Indeed, some 75% of Chief Digital Officers said their companies were not ready for transformation so they have to spend their time evangelizing rather than executing.The report found that CDOs are struggling to align themselves with the rest of their organization (or to align the company to their plan) and a full 80% of respondents stated that evolving cultures was more or much more difficult than they had previously believed. More than two-thirds (68%) mentioned that the breaking down of silos was tougher than they had thought.
The report’s conclusions say it is critical to understand how open a company is to change before bringing in a digital transformation specialist. The survey found that most CEOs are attuned to just how important the CDO role is to the success and sometimes even survival of the company. Yet when it comes to other members of the C-suite — particularly CFOs and other P&L leaders who must respond to short-term financial pressures — the opposite is true. Not only must the CEO express solidarity with the CDO; he or she must also ensure that the rest of the C-suite supports and understands the role as well. And it must go beyond the C-suite: Middle management is where inertia can set in and the board must be in the loop as well. mMny CDOs meet infrequently with the board of directors, the group charged with executing the overall strategy of the firm often hears about the transformation indirectly or not at all. This is a huge mistake, equivalent to a board in danger of being hacked never communicating with its Chief Information Security Officer or other top IT executives. If a firm is going through a digital transformation, that means that every aspect of its approach to business will, either immediately or eventually, become “digitalized.” For a board to not understand how this is working — or not working — could determine whether the company as a whole succeeds or fails.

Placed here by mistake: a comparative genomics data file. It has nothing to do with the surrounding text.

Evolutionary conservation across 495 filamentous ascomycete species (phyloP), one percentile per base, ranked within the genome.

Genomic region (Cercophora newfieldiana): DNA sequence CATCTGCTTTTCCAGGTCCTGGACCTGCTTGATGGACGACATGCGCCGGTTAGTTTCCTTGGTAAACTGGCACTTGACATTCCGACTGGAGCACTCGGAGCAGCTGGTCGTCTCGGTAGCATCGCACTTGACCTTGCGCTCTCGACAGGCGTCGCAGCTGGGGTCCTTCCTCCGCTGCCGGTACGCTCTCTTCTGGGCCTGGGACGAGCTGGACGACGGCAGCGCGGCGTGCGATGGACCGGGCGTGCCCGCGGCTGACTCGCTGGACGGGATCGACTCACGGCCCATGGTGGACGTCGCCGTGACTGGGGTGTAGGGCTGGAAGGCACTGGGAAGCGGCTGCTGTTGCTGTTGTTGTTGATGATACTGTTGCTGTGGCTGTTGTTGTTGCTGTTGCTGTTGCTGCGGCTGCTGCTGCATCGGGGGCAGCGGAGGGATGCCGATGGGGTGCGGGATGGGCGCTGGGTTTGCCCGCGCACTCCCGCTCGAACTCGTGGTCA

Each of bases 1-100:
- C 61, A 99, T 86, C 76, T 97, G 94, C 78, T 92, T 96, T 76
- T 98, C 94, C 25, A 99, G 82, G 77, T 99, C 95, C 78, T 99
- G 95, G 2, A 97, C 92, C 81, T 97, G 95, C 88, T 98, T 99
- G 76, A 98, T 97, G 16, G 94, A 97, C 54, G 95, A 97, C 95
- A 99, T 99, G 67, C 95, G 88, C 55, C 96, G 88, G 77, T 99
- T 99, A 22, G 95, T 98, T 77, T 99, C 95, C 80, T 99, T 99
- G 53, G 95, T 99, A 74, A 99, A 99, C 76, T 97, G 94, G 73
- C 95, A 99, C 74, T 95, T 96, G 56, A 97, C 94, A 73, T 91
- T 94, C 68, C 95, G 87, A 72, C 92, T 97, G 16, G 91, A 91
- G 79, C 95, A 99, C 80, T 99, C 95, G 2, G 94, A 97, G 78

Cross Border Collaboration On AI
The Innovator moderated a session on this topic during CogX. The panel concluded that Europe is in a good position to compete with China and the U.S. on AI. Panelists pointed to efforts to ramp up cross-collaboration in Europe that include both the public and private sectors. The panel also expressed confidence that the UK — which boasts one of the strongest AI ecosystems in the region — would continue to be involved in European-wide efforts even if it is no longer part of the European Union. Europe’s more human-centric approach to AI is a plus, the panel concluded, and can be branded as an alternative to the U.S. free market approach, which has allowed U.S. companies to exploit consumers’ data with little or no government oversight and the Chinese approach which uses AI to control the population. Panelists also agreed that although the European market is fragmented there is enough data to develop or even lead in some sectors, such as health. To succeed Europe will have to determine which areas it wants to prioritize.